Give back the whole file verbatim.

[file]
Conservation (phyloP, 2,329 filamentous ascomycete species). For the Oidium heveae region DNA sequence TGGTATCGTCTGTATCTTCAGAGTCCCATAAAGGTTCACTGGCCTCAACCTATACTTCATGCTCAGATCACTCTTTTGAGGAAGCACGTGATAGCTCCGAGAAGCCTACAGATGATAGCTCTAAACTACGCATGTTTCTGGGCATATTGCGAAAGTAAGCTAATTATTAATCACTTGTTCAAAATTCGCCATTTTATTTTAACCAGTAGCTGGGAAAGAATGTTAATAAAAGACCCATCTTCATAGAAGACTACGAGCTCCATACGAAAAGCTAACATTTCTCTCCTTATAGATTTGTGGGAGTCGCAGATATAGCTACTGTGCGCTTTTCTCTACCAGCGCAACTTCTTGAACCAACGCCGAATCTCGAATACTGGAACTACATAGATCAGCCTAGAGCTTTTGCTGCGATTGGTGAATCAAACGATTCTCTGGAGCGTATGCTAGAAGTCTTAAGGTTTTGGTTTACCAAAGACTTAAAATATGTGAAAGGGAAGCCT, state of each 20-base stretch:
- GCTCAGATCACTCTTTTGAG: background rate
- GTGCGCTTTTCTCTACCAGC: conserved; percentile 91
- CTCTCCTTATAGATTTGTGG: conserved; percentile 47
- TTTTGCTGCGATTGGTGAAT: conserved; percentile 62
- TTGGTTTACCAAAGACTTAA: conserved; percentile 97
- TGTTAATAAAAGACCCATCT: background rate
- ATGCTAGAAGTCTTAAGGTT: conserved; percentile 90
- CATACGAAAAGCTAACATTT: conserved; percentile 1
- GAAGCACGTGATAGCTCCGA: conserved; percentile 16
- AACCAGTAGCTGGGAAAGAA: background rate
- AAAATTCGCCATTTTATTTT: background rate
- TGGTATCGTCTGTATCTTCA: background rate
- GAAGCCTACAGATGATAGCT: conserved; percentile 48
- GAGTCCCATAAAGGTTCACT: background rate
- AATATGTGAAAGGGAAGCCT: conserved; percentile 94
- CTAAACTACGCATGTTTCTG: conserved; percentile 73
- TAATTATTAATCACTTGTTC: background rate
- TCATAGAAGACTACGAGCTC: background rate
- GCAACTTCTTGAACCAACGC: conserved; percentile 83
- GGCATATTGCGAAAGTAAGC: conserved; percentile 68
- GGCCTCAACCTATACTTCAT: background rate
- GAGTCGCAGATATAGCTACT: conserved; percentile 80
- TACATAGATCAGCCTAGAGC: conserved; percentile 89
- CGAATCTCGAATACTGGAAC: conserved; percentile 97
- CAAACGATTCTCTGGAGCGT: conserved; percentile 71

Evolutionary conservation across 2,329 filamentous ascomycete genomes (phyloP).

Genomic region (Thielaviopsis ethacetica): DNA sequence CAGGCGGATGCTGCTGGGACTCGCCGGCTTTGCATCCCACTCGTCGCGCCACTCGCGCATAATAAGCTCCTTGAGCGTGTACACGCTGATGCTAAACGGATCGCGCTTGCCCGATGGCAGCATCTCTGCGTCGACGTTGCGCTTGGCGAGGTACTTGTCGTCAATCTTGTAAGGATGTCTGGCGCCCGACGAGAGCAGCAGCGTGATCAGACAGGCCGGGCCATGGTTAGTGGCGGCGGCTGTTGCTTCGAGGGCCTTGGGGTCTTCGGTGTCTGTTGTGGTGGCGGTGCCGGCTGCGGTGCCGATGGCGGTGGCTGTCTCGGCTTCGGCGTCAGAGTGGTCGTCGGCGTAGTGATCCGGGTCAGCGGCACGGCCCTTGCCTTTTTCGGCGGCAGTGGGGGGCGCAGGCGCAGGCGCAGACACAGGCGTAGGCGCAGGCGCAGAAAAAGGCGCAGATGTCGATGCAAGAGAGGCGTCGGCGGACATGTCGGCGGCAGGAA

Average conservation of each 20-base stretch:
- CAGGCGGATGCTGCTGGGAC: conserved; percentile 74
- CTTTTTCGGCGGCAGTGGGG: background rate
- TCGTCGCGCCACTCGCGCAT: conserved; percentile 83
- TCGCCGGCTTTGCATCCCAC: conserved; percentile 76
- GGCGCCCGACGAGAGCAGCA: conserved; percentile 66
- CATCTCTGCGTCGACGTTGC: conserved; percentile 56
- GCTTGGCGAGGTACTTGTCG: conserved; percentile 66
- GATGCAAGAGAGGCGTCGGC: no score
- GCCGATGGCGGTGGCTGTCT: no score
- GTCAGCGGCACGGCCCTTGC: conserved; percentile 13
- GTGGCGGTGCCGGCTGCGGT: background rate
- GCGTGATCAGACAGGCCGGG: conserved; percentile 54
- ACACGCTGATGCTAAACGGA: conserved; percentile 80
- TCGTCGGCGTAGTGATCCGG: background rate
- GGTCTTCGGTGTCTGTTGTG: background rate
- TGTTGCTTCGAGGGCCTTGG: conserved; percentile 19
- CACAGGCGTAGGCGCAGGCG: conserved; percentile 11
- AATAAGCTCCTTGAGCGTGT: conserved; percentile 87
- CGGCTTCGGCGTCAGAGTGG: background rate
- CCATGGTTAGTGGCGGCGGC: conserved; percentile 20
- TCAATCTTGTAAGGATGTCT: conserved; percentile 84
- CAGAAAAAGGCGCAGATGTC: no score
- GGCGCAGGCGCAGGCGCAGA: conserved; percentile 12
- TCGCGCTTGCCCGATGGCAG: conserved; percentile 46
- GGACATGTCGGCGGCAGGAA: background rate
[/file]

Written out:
Conservation (phyloP, 2,329 filamentous ascomycete species). For the Oidium heveae region DNA sequence TGGTATCGTCTGTATCTTCAGAGTCCCATAAAGGTTCACTGGCCTCAACCTATACTTCATGCTCAGATCACTCTTTTGAGGAAGCACGTGATAGCTCCGAGAAGCCTACAGATGATAGCTCTAAACTACGCATGTTTCTGGGCATATTGCGAAAGTAAGCTAATTATTAATCACTTGTTCAAAATTCGCCATTTTATTTTAACCAGTAGCTGGGAAAGAATGTTAATAAAAGACCCATCTTCATAGAAGACTACGAGCTCCATACGAAAAGCTAACATTTCTCTCCTTATAGATTTGTGGGAGTCGCAGATATAGCTACTGTGCGCTTTTCTCTACCAGCGCAACTTCTTGAACCAACGCCGAATCTCGAATACTGGAACTACATAGATCAGCCTAGAGCTTTTGCTGCGATTGGTGAATCAAACGATTCTCTGGAGCGTATGCTAGAAGTCTTAAGGTTTTGGTTTACCAAAGACTTAAAATATGTGAAAGGGAAGCCT, state of each 20-base stretch:
- GCTCAGATCACTCTTTTGAG: background rate
- GTGCGCTTTTCTCTACCAGC: conserved; percentile 91
- CTCTCCTTATAGATTTGTGG: conserved; percentile 47
- TTTTGCTGCGATTGGTGAAT: conserved; percentile 62
- TTGGTTTACCAAAGACTTAA: conserved; percentile 97
- TGTTAATAAAAGACCCATCT: background rate
- ATGCTAGAAGTCTTAAGGTT: conserved; percentile 90
- CATACGAAAAGCTAACATTT: conserved; percentile 1
- GAAGCACGTGATAGCTCCGA: conserved; percentile 16
- AACCAGTAGCTGGGAAAGAA: background rate
- AAAATTCGCCATTTTATTTT: background rate
- TGGTATCGTCTGTATCTTCA: background rate
- GAAGCCTACAGATGATAGCT: conserved; percentile 48
- GAGTCCCATAAAGGTTCACT: background rate
- AATATGTGAAAGGGAAGCCT: conserved; percentile 94
- CTAAACTACGCATGTTTCTG: conserved; percentile 73
- TAATTATTAATCACTTGTTC: background rate
- TCATAGAAGACTACGAGCTC: background rate
- GCAACTTCTTGAACCAACGC: conserved; percentile 83
- GGCATATTGCGAAAGTAAGC: conserved; percentile 68
- GGCCTCAACCTATACTTCAT: background rate
- GAGTCGCAGATATAGCTACT: conserved; percentile 80
- TACATAGATCAGCCTAGAGC: conserved; percentile 89
- CGAATCTCGAATACTGGAAC: conserved; percentile 97
- CAAACGATTCTCTGGAGCGT: conserved; percentile 71

Evolutionary conservation across 2,329 filamentous ascomycete genomes (phyloP).

Genomic region (Thielaviopsis ethacetica): DNA sequence CAGGCGGATGCTGCTGGGACTCGCCGGCTTTGCATCCCACTCGTCGCGCCACTCGCGCATAATAAGCTCCTTGAGCGTGTACACGCTGATGCTAAACGGATCGCGCTTGCCCGATGGCAGCATCTCTGCGTCGACGTTGCGCTTGGCGAGGTACTTGTCGTCAATCTTGTAAGGATGTCTGGCGCCCGACGAGAGCAGCAGCGTGATCAGACAGGCCGGGCCATGGTTAGTGGCGGCGGCTGTTGCTTCGAGGGCCTTGGGGTCTTCGGTGTCTGTTGTGGTGGCGGTGCCGGCTGCGGTGCCGATGGCGGTGGCTGTCTCGGCTTCGGCGTCAGAGTGGTCGTCGGCGTAGTGATCCGGGTCAGCGGCACGGCCCTTGCCTTTTTCGGCGGCAGTGGGGGGCGCAGGCGCAGGCGCAGACACAGGCGTAGGCGCAGGCGCAGAAAAAGGCGCAGATGTCGATGCAAGAGAGGCGTCGGCGGACATGTCGGCGGCAGGAA

Average conservation of each 20-base stretch:
- CAGGCGGATGCTGCTGGGAC: conserved; percentile 74
- CTTTTTCGGCGGCAGTGGGG: background rate
- TCGTCGCGCCACTCGCGCAT: conserved; percentile 83
- TCGCCGGCTTTGCATCCCAC: conserved; percentile 76
- GGCGCCCGACGAGAGCAGCA: conserved; percentile 66
- CATCTCTGCGTCGACGTTGC: conserved; percentile 56
- GCTTGGCGAGGTACTTGTCG: conserved; percentile 66
- GATGCAAGAGAGGCGTCGGC: no score
- GCCGATGGCGGTGGCTGTCT: no score
- GTCAGCGGCACGGCCCTTGC: conserved; percentile 13
- GTGGCGGTGCCGGCTGCGGT: background rate
- GCGTGATCAGACAGGCCGGG: conserved; percentile 54
- ACACGCTGATGCTAAACGGA: conserved; percentile 80
- TCGTCGGCGTAGTGATCCGG: background rate
- GGTCTTCGGTGTCTGTTGTG: background rate
- TGTTGCTTCGAGGGCCTTGG: conserved; percentile 19
- CACAGGCGTAGGCGCAGGCG: conserved; percentile 11
- AATAAGCTCCTTGAGCGTGT: conserved; percentile 87
- CGGCTTCGGCGTCAGAGTGG: background rate
- CCATGGTTAGTGGCGGCGGC: conserved; percentile 20
- TCAATCTTGTAAGGATGTCT: conserved; percentile 84
- CAGAAAAAGGCGCAGATGTC: no score
- GGCGCAGGCGCAGGCGCAGA: conserved; percentile 12
- TCGCGCTTGCCCGATGGCAG: conserved; percentile 46
- GGACATGTCGGCGGCAGGAA: background rate